One of the most impressive aspects of the film is the armoury. It’s clear from your other film projects that you have a keen interest in militaria, did that play a part in helping you track down and get a hold of accurate weaponry?
I’ve always had the view that if you go down the path of making an authentic period production, then every aspect of it should be as authentic as you can reasonably make it. This goes for wardrobe, saddlery and tack, language and of course firearms. We had the services of an excellent armourer who thankfully also shared an interest in historical accuracy.
Your dad, Tim, gets the starring role as Sergeant Kennedy – and does a sterling job too. What was it like directing him?
Fortunately no different to any of the other actors! Everyone that was a part of the project brought everything they had to it and a little more.
Naturally a film that tackles such a divisive story in a very partisan perspective is bound to get critics based purely on the side you’ve chosen. Unfortunately it’s a nasty trap that people often get stuck in where the Kelly story is concerned. What do you hope Stringybark can bring to the table to help bring some equilibrium and perspective back to how we examine these events, and what do you think that the pro-Kelly people can gain from watching your film?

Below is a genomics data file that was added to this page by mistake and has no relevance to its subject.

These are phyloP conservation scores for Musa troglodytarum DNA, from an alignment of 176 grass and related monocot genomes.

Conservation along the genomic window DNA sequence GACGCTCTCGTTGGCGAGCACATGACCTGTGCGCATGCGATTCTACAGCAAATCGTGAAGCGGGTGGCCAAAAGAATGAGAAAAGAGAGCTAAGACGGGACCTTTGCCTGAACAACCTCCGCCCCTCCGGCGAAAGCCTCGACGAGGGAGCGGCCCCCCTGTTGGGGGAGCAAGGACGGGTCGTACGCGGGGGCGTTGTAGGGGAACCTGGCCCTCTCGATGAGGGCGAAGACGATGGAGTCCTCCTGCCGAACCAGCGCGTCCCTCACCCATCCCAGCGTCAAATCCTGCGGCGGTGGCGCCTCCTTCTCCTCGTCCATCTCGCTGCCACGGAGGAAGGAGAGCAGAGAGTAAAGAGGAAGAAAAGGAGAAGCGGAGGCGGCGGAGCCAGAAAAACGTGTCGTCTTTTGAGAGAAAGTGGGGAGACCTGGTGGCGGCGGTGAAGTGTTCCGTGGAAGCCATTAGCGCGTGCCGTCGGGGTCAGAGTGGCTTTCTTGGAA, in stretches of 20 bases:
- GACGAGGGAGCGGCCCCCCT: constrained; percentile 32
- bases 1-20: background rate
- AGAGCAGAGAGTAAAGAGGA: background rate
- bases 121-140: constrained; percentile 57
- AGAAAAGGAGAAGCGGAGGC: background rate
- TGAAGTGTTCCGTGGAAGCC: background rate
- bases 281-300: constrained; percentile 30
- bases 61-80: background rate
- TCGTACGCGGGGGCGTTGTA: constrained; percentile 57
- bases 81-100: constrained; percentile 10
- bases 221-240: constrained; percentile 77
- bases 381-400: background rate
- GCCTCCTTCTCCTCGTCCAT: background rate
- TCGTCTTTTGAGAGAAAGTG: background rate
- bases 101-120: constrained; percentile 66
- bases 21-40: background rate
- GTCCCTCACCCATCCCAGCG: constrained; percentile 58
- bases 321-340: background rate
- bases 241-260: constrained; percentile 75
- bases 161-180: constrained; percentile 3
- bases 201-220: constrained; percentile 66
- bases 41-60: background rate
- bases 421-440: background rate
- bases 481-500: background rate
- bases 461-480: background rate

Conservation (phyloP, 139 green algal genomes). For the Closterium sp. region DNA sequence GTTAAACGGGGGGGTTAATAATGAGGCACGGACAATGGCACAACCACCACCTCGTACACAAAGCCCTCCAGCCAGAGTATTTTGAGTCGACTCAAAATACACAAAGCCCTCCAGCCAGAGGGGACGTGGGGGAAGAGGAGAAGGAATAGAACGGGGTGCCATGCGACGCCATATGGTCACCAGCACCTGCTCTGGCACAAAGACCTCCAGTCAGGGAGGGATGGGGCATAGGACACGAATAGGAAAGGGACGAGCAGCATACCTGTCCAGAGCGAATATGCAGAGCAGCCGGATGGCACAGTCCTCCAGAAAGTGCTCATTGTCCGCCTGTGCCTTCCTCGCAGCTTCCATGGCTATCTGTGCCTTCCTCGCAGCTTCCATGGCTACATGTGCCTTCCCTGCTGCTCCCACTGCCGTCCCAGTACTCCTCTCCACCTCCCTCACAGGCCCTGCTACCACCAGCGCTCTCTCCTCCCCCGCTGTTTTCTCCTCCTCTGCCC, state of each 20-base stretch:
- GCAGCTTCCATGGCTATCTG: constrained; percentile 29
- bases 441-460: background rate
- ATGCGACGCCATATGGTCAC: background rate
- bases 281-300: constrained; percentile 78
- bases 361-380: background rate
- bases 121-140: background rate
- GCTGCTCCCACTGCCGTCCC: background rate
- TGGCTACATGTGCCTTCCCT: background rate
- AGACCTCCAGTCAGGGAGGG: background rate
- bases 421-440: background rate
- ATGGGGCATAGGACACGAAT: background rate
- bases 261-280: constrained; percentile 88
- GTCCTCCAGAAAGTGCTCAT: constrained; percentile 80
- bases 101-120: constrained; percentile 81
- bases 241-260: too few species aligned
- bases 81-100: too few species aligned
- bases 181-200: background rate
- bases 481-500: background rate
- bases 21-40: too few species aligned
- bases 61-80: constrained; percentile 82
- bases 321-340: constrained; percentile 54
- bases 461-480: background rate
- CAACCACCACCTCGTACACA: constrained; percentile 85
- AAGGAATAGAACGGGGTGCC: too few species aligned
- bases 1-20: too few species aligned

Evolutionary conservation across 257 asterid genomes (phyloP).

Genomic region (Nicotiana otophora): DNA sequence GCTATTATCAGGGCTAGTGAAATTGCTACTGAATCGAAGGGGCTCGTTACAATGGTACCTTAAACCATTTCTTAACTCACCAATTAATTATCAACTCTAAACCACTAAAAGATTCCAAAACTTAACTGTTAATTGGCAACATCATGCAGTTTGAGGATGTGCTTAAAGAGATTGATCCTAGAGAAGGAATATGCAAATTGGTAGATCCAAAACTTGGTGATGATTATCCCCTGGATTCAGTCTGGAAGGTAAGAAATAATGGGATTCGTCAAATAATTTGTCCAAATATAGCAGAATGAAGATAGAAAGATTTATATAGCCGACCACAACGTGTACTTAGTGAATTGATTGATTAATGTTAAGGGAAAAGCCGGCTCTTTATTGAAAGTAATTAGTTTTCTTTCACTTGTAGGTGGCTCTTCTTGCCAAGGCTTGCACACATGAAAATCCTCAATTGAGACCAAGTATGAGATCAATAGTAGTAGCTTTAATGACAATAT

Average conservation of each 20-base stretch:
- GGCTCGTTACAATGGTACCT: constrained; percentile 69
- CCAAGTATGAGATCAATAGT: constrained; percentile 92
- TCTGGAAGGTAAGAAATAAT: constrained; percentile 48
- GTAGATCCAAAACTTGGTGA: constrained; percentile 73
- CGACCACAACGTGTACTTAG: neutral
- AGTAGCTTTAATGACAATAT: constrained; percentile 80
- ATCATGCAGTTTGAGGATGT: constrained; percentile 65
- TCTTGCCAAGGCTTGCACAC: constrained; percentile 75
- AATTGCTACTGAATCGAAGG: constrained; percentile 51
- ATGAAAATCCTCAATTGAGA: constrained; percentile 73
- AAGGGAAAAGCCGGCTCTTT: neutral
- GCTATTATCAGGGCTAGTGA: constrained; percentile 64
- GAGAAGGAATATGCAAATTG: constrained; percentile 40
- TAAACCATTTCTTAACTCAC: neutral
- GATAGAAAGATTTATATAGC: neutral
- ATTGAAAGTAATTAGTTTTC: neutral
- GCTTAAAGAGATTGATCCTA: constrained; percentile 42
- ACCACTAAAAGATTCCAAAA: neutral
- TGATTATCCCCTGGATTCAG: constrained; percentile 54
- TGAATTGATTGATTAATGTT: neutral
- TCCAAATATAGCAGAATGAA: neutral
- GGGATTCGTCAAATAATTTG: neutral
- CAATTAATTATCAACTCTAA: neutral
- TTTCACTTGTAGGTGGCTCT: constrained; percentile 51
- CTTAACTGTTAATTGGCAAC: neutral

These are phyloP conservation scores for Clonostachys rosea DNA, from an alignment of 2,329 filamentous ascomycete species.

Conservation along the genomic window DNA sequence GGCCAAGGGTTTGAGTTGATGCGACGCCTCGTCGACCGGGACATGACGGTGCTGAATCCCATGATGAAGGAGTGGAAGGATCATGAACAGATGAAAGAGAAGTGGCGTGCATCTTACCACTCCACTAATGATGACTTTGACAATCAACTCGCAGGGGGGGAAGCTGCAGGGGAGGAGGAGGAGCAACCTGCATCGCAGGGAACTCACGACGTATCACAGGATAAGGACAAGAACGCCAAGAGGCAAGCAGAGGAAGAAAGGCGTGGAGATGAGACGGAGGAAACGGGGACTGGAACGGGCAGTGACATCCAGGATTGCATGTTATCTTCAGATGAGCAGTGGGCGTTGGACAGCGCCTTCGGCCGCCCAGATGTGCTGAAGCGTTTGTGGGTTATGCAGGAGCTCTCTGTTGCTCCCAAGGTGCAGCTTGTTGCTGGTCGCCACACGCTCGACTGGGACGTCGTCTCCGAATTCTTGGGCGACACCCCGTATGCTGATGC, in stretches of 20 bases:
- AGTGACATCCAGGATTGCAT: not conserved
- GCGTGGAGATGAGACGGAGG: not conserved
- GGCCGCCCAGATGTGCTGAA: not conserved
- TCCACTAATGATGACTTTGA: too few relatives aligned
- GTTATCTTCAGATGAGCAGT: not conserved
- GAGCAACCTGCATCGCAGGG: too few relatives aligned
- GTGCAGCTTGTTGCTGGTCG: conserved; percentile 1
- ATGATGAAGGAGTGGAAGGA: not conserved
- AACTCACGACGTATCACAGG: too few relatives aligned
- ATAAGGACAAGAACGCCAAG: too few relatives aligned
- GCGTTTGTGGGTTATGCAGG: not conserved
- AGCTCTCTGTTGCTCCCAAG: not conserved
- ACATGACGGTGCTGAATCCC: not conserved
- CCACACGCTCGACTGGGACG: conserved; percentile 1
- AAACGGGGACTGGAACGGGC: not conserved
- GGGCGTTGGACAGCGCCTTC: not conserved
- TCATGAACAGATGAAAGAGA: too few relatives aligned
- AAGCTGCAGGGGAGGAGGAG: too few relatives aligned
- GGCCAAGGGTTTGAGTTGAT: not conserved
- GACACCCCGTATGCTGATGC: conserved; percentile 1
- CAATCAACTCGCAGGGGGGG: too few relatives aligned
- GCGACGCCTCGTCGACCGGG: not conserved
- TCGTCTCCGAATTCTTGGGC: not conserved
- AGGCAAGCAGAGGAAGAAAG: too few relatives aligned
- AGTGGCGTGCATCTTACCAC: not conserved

I like to think that I’ve simply looked at the story through a different lens – one that nobody has previously wanted to look through. There’s a lot to reflect on if we can get past the mythology. Primarily we could focus on the impact of violence in the community that’s almost always felt first hand by our women and children. Kelly’s actions resulted in the deaths of 3 men, leaving 2 women widows and 9 children fatherless. The cost to the community of such an outcome is hard to reconcile. It’s also a situation that’s as relevant today as it was back in 1878.
Once again, thank you so much for taking time to answer my questions and give people a bit of an insight into the process and the ideas behind Stringybark. Hopefully this is a first step into a fruitful future for Ben Squared. If people would like to keep tabs on your future projects what is the best way to do that?
Thanks, Aidan, really appreciate the time! Follow us on instagram @bensquaredfilms to keep up to date!
Stringybark is available to rent on Ozflix now HERE
A massive thanks goes out once again to Ben Head for taking the time to be interviewed and for providing production stills for this article.